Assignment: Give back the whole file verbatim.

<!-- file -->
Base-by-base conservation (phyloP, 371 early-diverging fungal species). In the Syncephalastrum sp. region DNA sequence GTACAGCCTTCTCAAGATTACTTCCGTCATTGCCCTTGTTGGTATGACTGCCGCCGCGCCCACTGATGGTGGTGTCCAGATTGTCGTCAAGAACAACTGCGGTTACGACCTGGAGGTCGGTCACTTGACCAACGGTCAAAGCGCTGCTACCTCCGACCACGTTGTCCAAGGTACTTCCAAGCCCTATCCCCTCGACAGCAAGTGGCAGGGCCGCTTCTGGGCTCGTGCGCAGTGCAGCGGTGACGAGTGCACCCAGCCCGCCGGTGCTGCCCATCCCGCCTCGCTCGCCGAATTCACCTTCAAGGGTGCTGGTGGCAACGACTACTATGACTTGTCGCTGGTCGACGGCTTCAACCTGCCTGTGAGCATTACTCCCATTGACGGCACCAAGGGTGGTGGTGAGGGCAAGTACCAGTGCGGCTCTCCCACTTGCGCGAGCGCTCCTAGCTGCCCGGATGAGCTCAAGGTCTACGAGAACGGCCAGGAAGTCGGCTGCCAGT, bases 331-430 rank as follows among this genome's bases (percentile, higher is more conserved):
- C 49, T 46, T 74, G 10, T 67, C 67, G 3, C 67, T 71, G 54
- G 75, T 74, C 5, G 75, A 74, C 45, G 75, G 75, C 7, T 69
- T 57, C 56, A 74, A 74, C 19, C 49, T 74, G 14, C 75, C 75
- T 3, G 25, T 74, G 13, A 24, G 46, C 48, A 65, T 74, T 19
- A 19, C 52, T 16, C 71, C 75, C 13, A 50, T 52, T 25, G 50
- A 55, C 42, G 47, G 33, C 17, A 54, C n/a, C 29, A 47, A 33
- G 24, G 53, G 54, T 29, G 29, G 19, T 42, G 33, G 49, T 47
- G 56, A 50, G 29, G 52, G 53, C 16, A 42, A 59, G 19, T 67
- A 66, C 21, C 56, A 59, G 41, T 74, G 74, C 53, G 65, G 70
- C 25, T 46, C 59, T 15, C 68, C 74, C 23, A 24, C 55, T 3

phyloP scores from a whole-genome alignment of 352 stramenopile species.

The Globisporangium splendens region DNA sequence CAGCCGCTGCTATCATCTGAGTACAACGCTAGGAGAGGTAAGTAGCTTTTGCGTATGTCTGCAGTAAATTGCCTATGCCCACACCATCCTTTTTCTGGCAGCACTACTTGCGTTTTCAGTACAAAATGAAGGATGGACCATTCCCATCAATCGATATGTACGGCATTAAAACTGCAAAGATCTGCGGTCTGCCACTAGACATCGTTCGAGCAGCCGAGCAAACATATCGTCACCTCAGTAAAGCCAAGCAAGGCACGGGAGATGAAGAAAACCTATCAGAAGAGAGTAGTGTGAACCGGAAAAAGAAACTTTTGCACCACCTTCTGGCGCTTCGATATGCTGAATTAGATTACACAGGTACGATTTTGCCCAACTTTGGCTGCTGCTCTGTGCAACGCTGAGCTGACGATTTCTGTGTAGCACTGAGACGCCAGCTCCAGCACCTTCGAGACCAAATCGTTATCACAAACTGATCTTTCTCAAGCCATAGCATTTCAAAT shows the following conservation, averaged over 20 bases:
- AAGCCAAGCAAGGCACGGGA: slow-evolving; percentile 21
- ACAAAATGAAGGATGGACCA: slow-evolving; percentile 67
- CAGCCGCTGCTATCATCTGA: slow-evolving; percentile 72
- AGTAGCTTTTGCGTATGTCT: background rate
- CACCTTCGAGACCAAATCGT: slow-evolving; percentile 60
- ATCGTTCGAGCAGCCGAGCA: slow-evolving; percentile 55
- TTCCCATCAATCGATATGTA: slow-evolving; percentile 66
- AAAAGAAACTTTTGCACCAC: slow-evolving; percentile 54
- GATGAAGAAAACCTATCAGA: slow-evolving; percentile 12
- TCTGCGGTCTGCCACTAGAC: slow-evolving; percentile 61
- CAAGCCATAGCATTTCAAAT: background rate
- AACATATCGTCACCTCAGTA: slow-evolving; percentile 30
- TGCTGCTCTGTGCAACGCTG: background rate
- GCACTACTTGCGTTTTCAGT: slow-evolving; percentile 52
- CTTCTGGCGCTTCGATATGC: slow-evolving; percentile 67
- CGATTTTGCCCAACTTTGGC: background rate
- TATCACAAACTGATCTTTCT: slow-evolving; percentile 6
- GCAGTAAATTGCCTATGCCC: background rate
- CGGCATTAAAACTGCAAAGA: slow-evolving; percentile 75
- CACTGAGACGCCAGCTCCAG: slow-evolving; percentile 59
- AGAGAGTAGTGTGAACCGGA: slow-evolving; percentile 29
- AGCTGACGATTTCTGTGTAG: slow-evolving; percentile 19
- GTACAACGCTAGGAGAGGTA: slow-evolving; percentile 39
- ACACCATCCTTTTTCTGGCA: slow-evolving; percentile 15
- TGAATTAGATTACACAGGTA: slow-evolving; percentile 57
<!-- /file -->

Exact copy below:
Base-by-base conservation (phyloP, 371 early-diverging fungal species). In the Syncephalastrum sp. region DNA sequence GTACAGCCTTCTCAAGATTACTTCCGTCATTGCCCTTGTTGGTATGACTGCCGCCGCGCCCACTGATGGTGGTGTCCAGATTGTCGTCAAGAACAACTGCGGTTACGACCTGGAGGTCGGTCACTTGACCAACGGTCAAAGCGCTGCTACCTCCGACCACGTTGTCCAAGGTACTTCCAAGCCCTATCCCCTCGACAGCAAGTGGCAGGGCCGCTTCTGGGCTCGTGCGCAGTGCAGCGGTGACGAGTGCACCCAGCCCGCCGGTGCTGCCCATCCCGCCTCGCTCGCCGAATTCACCTTCAAGGGTGCTGGTGGCAACGACTACTATGACTTGTCGCTGGTCGACGGCTTCAACCTGCCTGTGAGCATTACTCCCATTGACGGCACCAAGGGTGGTGGTGAGGGCAAGTACCAGTGCGGCTCTCCCACTTGCGCGAGCGCTCCTAGCTGCCCGGATGAGCTCAAGGTCTACGAGAACGGCCAGGAAGTCGGCTGCCAGT, bases 331-430 rank as follows among this genome's bases (percentile, higher is more conserved):
- C 49, T 46, T 74, G 10, T 67, C 67, G 3, C 67, T 71, G 54
- G 75, T 74, C 5, G 75, A 74, C 45, G 75, G 75, C 7, T 69
- T 57, C 56, A 74, A 74, C 19, C 49, T 74, G 14, C 75, C 75
- T 3, G 25, T 74, G 13, A 24, G 46, C 48, A 65, T 74, T 19
- A 19, C 52, T 16, C 71, C 75, C 13, A 50, T 52, T 25, G 50
- A 55, C 42, G 47, G 33, C 17, A 54, C n/a, C 29, A 47, A 33
- G 24, G 53, G 54, T 29, G 29, G 19, T 42, G 33, G 49, T 47
- G 56, A 50, G 29, G 52, G 53, C 16, A 42, A 59, G 19, T 67
- A 66, C 21, C 56, A 59, G 41, T 74, G 74, C 53, G 65, G 70
- C 25, T 46, C 59, T 15, C 68, C 74, C 23, A 24, C 55, T 3

phyloP scores from a whole-genome alignment of 352 stramenopile species.

The Globisporangium splendens region DNA sequence CAGCCGCTGCTATCATCTGAGTACAACGCTAGGAGAGGTAAGTAGCTTTTGCGTATGTCTGCAGTAAATTGCCTATGCCCACACCATCCTTTTTCTGGCAGCACTACTTGCGTTTTCAGTACAAAATGAAGGATGGACCATTCCCATCAATCGATATGTACGGCATTAAAACTGCAAAGATCTGCGGTCTGCCACTAGACATCGTTCGAGCAGCCGAGCAAACATATCGTCACCTCAGTAAAGCCAAGCAAGGCACGGGAGATGAAGAAAACCTATCAGAAGAGAGTAGTGTGAACCGGAAAAAGAAACTTTTGCACCACCTTCTGGCGCTTCGATATGCTGAATTAGATTACACAGGTACGATTTTGCCCAACTTTGGCTGCTGCTCTGTGCAACGCTGAGCTGACGATTTCTGTGTAGCACTGAGACGCCAGCTCCAGCACCTTCGAGACCAAATCGTTATCACAAACTGATCTTTCTCAAGCCATAGCATTTCAAAT shows the following conservation, averaged over 20 bases:
- AAGCCAAGCAAGGCACGGGA: slow-evolving; percentile 21
- ACAAAATGAAGGATGGACCA: slow-evolving; percentile 67
- CAGCCGCTGCTATCATCTGA: slow-evolving; percentile 72
- AGTAGCTTTTGCGTATGTCT: background rate
- CACCTTCGAGACCAAATCGT: slow-evolving; percentile 60
- ATCGTTCGAGCAGCCGAGCA: slow-evolving; percentile 55
- TTCCCATCAATCGATATGTA: slow-evolving; percentile 66
- AAAAGAAACTTTTGCACCAC: slow-evolving; percentile 54
- GATGAAGAAAACCTATCAGA: slow-evolving; percentile 12
- TCTGCGGTCTGCCACTAGAC: slow-evolving; percentile 61
- CAAGCCATAGCATTTCAAAT: background rate
- AACATATCGTCACCTCAGTA: slow-evolving; percentile 30
- TGCTGCTCTGTGCAACGCTG: background rate
- GCACTACTTGCGTTTTCAGT: slow-evolving; percentile 52
- CTTCTGGCGCTTCGATATGC: slow-evolving; percentile 67
- CGATTTTGCCCAACTTTGGC: background rate
- TATCACAAACTGATCTTTCT: slow-evolving; percentile 6
- GCAGTAAATTGCCTATGCCC: background rate
- CGGCATTAAAACTGCAAAGA: slow-evolving; percentile 75
- CACTGAGACGCCAGCTCCAG: slow-evolving; percentile 59
- AGAGAGTAGTGTGAACCGGA: slow-evolving; percentile 29
- AGCTGACGATTTCTGTGTAG: slow-evolving; percentile 19
- GTACAACGCTAGGAGAGGTA: slow-evolving; percentile 39
- ACACCATCCTTTTTCTGGCA: slow-evolving; percentile 15
- TGAATTAGATTACACAGGTA: slow-evolving; percentile 57